“For decades, the fossil fuel industry has invested heavily in pseudoscience and public relations – with a false narrative to minimize their responsibility for climate change and undermine ambitious climate policies.”

John Robson:

So, unlike his critics with their “pseudoscience” and “false narratives” aimed at public relations, he offers gems like this one from September 20, 2023: “Humanity has opened the gates of hell.” Oh really? Where are they? We’d actually like to go and get a selfie, maybe with old Nick. When exactly did it open? How wide did it open? What’s coming out? But again, to ask such questions is to mistake his rhetoric for an attempt to communicate facts or offer solutions. Let’s try that one. We’ve got a code red 5-alarm hell breakdown boiling going. Our thesaurus has spontaneously combusted. Now what? Apparently something. In early 2023 he said:


“We are nearing the point of no return, of overshooting the internationally agreed limit of 1.5°C of global warming. The facts are not in question. Our actions are. We are at the tip of a tipping point. But it is not too late.”

John Robson

Okay, we get it: tipping points, overshooting, the mythical 1.5°C, the usual clichés, including that business about it not being “too late”.

Great. It’s not too late. But it's not too late for what? We get that he cares a lot. But what does he actually do or want us to do? At a COP meeting in late 2022 he said “Humanity has become a weapon of mass extinction”. No, not a climate COP. A biodiversity COP. And the sad thing is that in this case he does have a point; the pressure that humanity is putting on ecosystems really does spell trouble for many interdependent living things. But, given that problem, the last thing we need is billions of people desperate for usable energy, clearcutting trees and scouring the countryside for sticks. But, that’s exactly what his kind of energy policy causes. Except, for some reason he doesn’t seem to care about those kinds of disasters.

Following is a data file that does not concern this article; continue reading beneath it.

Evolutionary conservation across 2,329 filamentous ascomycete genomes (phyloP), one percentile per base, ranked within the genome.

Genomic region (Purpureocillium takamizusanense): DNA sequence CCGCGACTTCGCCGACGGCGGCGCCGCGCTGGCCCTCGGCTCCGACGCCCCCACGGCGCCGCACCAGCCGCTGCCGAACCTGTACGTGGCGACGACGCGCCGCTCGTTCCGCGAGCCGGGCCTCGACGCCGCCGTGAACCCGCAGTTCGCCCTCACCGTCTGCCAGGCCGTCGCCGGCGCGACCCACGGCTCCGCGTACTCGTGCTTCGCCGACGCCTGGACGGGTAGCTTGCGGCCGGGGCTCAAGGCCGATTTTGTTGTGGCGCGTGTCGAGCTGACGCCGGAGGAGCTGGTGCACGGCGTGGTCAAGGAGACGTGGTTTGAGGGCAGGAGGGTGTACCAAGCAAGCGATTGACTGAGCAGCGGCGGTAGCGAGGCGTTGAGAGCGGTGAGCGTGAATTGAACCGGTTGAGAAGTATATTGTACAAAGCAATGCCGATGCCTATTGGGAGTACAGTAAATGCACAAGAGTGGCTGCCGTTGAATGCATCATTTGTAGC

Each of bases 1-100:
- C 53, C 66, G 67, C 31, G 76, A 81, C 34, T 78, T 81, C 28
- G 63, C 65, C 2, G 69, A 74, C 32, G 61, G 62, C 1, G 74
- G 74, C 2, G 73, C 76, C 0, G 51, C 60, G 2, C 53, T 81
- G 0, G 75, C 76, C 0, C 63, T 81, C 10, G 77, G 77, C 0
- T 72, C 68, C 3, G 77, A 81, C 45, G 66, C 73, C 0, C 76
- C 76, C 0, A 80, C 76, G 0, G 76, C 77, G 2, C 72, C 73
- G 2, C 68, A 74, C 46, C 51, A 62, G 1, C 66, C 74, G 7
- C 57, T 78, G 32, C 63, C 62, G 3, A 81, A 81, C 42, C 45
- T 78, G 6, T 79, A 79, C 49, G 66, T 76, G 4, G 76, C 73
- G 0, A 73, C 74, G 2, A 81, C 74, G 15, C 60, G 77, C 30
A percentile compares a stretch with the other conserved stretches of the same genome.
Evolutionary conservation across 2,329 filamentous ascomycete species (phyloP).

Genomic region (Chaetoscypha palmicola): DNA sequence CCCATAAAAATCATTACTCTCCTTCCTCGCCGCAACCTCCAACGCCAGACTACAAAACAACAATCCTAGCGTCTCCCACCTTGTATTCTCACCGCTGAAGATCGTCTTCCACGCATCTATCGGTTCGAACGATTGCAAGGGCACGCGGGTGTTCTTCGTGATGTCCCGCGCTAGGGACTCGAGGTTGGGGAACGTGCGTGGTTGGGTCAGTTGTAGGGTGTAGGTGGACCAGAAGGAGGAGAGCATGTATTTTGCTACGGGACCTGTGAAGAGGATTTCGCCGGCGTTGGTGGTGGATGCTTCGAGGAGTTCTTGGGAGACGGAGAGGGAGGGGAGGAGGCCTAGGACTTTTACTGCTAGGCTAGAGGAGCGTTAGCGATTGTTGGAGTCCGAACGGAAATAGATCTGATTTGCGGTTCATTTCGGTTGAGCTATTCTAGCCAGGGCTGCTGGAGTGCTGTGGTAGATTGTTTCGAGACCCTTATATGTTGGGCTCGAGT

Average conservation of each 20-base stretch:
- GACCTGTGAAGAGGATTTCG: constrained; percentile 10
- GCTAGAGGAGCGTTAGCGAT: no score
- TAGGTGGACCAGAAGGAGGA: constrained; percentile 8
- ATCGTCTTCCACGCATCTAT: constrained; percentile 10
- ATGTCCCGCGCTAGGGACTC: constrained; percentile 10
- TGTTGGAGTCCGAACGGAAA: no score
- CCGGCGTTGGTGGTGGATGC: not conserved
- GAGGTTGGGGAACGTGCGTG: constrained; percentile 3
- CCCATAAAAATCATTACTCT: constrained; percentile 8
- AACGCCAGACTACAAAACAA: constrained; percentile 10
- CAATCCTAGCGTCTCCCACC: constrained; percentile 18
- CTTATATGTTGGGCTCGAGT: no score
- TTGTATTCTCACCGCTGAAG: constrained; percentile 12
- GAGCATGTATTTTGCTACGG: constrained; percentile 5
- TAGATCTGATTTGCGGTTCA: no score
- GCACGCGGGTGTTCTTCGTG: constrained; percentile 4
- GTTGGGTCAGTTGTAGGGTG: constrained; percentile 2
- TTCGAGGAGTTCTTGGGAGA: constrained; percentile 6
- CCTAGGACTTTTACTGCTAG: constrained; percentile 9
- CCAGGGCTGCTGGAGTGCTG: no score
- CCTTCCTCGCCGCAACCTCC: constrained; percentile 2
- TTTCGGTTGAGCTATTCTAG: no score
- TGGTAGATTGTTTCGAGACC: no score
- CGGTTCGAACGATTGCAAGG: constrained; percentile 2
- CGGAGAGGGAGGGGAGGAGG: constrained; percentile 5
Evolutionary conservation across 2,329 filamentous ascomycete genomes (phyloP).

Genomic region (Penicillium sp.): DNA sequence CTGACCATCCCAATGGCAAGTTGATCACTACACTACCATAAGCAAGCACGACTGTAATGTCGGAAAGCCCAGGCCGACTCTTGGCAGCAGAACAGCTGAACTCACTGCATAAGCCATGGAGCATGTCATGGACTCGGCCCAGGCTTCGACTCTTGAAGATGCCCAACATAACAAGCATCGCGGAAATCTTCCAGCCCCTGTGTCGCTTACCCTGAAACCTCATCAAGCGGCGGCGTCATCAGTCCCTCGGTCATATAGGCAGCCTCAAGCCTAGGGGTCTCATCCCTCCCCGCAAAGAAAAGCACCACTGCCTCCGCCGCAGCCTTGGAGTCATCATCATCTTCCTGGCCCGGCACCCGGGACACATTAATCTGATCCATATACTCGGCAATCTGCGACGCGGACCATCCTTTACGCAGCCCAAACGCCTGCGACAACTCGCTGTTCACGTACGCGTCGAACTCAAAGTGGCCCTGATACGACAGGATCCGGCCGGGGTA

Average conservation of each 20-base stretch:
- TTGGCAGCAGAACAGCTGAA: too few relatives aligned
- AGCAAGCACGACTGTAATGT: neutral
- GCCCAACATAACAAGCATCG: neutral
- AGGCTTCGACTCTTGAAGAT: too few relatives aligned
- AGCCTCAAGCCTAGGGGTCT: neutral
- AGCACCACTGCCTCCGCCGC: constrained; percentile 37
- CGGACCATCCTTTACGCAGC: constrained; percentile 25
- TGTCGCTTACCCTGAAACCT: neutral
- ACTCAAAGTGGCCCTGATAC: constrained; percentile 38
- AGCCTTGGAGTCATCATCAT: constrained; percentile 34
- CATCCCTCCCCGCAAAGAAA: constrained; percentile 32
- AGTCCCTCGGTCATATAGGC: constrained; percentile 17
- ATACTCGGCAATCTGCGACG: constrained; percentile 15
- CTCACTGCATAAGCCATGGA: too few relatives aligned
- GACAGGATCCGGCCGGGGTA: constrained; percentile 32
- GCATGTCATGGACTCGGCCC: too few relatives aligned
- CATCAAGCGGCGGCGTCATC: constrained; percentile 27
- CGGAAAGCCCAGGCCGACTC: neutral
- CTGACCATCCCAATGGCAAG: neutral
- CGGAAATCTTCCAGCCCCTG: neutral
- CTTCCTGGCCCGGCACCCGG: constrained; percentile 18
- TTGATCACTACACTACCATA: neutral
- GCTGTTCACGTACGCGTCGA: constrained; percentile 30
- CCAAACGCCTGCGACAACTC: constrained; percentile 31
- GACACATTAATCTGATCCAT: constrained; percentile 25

And another thing, in his time as Secretary-General there have been six climate COP meetings. And what have they achieved? Guterres is meant to be good at diplomacy, deal-making, bringing people together, winning contentious votes. And certainly he has caused, attended, presided over and otherwise engaged in more summits than most people have had hot dinners, including a “Summit on Climate Ambition” less than two months before COP28 in late 2023. So where’s there anything in this record worth writing home about?


Interestingly, in early 2022 he seemed to concede that under his leadership the UN wasn’t accomplishing anything. But rather than tone down the rhetoric and seek real solutions he doubled down, saying “’We must go into emergency mode and put out this 5-alarm fire. All these challenges are, at heart, failures of global governance. From global health to digital technology, many of today’s multilateral frameworks are outdated and no longer fit for purpose.”

John Robson:

And has he fixed any of them? Including the one he runs? Well, no. It’s not who he is. In the end, he’s a political hack who has discovered that flinging around unhinged rhetoric to trigger alarmist headlines from a media desperate for website clicks is much easier than actually solving real-world problems confronting real-world people. But, the problem is, beyond a certain point, a tipping point if you will, your rhetoric gets so cartoonish and silly that people just tune you out. In fact, if there really was a sinister

conspiracy of well-funded deniers who wanted to undermine climate action, the first thing they would do is arrange for a clown like António Guterres to be appointed the world’s chief climate spokesman, and then watch him destroy the credibility of the whole movement with his ridiculous rhetoric.

For the Climate Discussion Nexus, I’m John Robson, and António Guterres is, well, a consummate UN guy, a windbag’s windbag, and someone who commands attention on climate in inverse proportion to the testable factual content or usefulness of anything he says.